Back in November, the Caps dropped a 3-2 game to the Canadiens. It wasn't a particularly "bad" loss, somewhat indistinguishable from the other 15 times the Presidents' Trophy winner lost in regulation in 2009-10 (though rare in that it was one of the five on home ice), but in retrospect, it was certainly foreshadowing what we saw last night. In recapping that game, I wrote the following:
The Caps are a phenomenally skilled hockey club (even without perhaps their most skilled player, Alexander Semin), and when Bruce Boudreau turns his boys loose, they’re an absolute joy to watch… on most nights. Trouble is, there are certain teams and styles against which run-and-gun just won’t necessarily work. Who are these teams? Well, chances are, if a team has a guy named Jacques behind the bench, they’re one of these teams.
And Montreal’s got a guy named Jacques behind the bench.
The Caps were stifled in the neutral zone and in the middle of the ice all night, they didn’t adjust, and they didn’t win. Their two goals were both the result of hard work in the offensive zone – not mad dashes up ice – but in the end, it was too little of that and too much trying to take what just wasn’t there.
Take that with what we already knew about Montreal's ability to frustrate Alex Ovechkin on the goal-scoring front, the Caps' struggles on the penalty kill (which, in fairness, came up huge a couple of times) and the ever-present potential to run into a hot goalie in spring time and nothing that happened last night should have been all that surprising to anyone.
So now time for the former Jack Adams Trophy winner (Boudreau, not the Canadiens' Jacques Martin, who won the award as the League's best bench boss late last century) to coach 'em up. People can bemoan Alex Ovechkin's performance all they want to, but when he's the one carrying the puck through the neutral zone and turning it over upon entry into the Montreal end of the ice (if he even gets that far) rather than making better use of his teammates, there's a flaw in the orders his boss is giving (or not giving) him. When neither of the scoring lines can sustain any puck possession in the offensive zone, there's a problem with the game plan... or at least how those charges are executing them.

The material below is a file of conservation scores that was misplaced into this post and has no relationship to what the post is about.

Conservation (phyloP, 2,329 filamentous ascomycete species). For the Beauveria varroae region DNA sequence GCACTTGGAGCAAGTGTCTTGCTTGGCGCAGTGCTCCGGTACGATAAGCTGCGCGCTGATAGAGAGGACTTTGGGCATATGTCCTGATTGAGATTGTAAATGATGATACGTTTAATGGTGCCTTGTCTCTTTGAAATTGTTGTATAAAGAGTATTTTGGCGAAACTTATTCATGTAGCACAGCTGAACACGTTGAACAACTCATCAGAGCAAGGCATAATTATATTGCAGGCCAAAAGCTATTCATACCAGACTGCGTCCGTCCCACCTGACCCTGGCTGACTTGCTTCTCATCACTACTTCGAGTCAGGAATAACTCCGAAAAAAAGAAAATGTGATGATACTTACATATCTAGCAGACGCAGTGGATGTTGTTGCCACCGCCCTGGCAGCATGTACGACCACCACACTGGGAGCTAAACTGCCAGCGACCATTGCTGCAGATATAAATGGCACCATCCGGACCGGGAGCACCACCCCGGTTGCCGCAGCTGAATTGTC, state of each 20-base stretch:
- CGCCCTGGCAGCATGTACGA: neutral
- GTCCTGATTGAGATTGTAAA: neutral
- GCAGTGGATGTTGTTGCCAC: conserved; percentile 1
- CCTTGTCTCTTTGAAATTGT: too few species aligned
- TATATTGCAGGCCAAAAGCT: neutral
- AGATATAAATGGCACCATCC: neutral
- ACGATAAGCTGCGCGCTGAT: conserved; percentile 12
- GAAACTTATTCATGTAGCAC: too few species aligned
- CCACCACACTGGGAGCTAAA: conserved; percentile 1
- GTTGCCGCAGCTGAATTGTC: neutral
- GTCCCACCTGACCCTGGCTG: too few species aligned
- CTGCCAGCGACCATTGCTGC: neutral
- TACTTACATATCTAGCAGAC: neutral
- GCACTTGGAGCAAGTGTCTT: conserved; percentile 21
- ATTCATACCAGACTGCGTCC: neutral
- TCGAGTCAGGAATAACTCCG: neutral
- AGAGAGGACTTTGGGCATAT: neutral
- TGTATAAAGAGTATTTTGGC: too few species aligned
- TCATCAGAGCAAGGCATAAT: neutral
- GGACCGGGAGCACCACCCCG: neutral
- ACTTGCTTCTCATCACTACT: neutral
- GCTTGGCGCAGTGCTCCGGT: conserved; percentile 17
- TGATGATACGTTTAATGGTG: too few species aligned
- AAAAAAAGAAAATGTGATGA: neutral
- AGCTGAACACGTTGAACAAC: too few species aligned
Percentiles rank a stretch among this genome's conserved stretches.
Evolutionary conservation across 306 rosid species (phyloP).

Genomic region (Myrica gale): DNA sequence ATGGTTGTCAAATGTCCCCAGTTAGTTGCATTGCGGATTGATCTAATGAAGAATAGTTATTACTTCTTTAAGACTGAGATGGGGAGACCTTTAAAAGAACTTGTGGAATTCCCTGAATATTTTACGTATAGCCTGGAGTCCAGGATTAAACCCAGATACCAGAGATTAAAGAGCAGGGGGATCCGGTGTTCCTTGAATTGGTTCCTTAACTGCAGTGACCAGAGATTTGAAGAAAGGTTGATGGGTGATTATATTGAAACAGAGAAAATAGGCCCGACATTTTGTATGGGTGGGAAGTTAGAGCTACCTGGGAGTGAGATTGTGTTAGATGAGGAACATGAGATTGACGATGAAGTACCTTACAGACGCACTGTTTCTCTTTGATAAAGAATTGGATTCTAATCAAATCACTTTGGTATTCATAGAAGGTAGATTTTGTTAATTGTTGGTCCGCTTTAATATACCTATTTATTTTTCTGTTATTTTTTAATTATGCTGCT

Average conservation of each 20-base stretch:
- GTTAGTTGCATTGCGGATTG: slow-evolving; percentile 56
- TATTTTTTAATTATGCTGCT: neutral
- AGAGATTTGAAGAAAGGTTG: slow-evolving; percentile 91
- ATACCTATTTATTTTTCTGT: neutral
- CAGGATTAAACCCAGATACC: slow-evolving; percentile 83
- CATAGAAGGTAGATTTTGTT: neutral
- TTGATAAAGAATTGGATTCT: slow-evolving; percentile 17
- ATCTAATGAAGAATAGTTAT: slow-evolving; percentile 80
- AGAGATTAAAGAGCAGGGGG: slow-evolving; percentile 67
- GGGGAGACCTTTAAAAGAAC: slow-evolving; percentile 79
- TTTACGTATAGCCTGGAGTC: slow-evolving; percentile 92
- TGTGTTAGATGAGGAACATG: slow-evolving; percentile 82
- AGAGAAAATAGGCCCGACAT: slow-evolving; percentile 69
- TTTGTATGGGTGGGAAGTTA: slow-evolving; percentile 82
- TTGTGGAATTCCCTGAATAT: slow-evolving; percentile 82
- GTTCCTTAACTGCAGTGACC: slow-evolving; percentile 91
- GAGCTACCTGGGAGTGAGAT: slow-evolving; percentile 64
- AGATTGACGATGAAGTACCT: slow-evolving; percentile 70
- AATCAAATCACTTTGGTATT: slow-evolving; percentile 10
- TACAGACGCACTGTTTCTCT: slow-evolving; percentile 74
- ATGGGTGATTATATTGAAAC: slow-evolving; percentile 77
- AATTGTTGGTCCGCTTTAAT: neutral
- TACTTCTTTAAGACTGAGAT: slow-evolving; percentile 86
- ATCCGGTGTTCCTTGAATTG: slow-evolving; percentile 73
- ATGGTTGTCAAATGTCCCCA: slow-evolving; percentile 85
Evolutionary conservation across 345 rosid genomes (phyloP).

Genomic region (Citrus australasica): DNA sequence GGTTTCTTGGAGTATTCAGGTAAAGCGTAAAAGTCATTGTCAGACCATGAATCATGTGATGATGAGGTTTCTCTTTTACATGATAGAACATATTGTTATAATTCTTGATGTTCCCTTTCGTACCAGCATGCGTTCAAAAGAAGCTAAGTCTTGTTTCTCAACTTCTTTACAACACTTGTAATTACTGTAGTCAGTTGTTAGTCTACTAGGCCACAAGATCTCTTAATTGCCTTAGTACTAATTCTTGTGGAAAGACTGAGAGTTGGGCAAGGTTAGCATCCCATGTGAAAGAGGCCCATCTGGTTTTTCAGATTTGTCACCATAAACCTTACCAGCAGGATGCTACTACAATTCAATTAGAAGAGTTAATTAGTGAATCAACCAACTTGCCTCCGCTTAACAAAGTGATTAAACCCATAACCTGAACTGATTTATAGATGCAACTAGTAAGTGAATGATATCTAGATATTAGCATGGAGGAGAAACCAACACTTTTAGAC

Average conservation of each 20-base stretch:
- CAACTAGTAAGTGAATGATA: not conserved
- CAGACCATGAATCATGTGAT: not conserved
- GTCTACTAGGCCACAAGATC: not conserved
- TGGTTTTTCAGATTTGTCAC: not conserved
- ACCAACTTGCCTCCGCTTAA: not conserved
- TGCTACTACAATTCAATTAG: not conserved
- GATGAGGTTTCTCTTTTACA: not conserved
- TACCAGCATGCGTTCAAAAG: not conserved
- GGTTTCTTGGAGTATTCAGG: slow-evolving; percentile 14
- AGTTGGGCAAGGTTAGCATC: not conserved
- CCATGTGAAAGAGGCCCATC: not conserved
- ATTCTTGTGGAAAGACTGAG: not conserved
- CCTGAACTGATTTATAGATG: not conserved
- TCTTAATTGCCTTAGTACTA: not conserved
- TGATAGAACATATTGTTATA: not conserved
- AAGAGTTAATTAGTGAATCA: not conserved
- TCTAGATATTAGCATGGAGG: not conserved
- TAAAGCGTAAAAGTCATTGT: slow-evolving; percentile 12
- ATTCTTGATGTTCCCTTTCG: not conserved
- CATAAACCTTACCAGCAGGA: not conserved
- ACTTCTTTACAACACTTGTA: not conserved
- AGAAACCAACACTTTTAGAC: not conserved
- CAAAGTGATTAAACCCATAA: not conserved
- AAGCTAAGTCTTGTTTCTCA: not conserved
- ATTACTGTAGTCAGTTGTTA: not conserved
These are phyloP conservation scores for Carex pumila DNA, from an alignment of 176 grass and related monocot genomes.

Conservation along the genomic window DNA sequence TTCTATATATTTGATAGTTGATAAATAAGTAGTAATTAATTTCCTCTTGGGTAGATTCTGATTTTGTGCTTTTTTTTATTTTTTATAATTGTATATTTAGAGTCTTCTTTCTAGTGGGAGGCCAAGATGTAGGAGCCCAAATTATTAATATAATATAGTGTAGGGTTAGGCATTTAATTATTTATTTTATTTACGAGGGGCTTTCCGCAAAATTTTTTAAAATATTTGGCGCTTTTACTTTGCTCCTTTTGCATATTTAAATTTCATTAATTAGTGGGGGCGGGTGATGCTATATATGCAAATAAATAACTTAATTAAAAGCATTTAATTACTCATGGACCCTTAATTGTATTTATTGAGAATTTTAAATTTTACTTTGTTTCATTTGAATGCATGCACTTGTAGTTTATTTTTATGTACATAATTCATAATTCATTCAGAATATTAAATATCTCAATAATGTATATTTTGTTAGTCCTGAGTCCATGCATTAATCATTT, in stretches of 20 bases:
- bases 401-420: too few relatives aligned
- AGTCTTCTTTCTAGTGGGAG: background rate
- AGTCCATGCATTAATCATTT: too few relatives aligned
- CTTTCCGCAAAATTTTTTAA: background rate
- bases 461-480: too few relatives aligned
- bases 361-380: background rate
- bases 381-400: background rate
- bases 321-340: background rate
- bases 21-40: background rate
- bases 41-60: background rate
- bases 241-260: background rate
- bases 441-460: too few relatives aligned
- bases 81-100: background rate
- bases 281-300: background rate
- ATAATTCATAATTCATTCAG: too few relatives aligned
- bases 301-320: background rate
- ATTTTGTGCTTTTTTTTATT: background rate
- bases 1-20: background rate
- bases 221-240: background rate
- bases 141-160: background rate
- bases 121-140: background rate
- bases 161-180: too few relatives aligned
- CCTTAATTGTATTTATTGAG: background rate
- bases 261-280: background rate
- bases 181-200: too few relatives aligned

Point being, adjustments need to be made. (For much more on what those adjustments - and they're tweaks, more than overhauls - might look like, here's a good read). To think otherwise is to ignore a good bit of evidence, from last night and prior, as to the effectiveness of Gabby's system against neutral-zone-clogging squads. For example, Boudreau is now 8-5-4 in his NHL coaching career against Les Trapping Jacques Fabuleux (Lemaire, late of Minnesota and now behind the bench in Jersey being the other), with his team scoring a full 16.7% fewer goals per game against the current purveyors of what most closely resembles the traditional "neutral zone trap" than they have against the rest of the League.
One needs look no further than last night's game to get a sense of the difference a little good ol' fashioned dump and chase could make. Without question, the bottom two lines were the most effective last night in terms of puck possession, and that's no coincidence - those six forwards were willing to dump the puck in and fight for it in the corners and along the boards. The top two lines could learn a lot from the grinders in that respect, and it's not like those two lines can't play that game: both trios have the requisite size and the grit to get it done.
None of this is to say that the Caps can't stay the course and win this series - one has to like the Caps' chances of winning if they're putting 40-plus shots on game every night (though more shots from higher-traffic arease would increase those chances dramatically). And it's certainly not to say that the Caps' "style of play" can't win in the playoffs - this is much more about match-ups than time of year.
But if the Caps' skill forwards are unwilling to do what it takes to beat a team that plays the way Montreal does, the series could at the very least be a lot longer than anyone expected and at the very worst... well, we won't go there. The ball's in your court, Gabby. I recommend dumping it in and going to retrieve it rather than trying to push through the wall in front of you.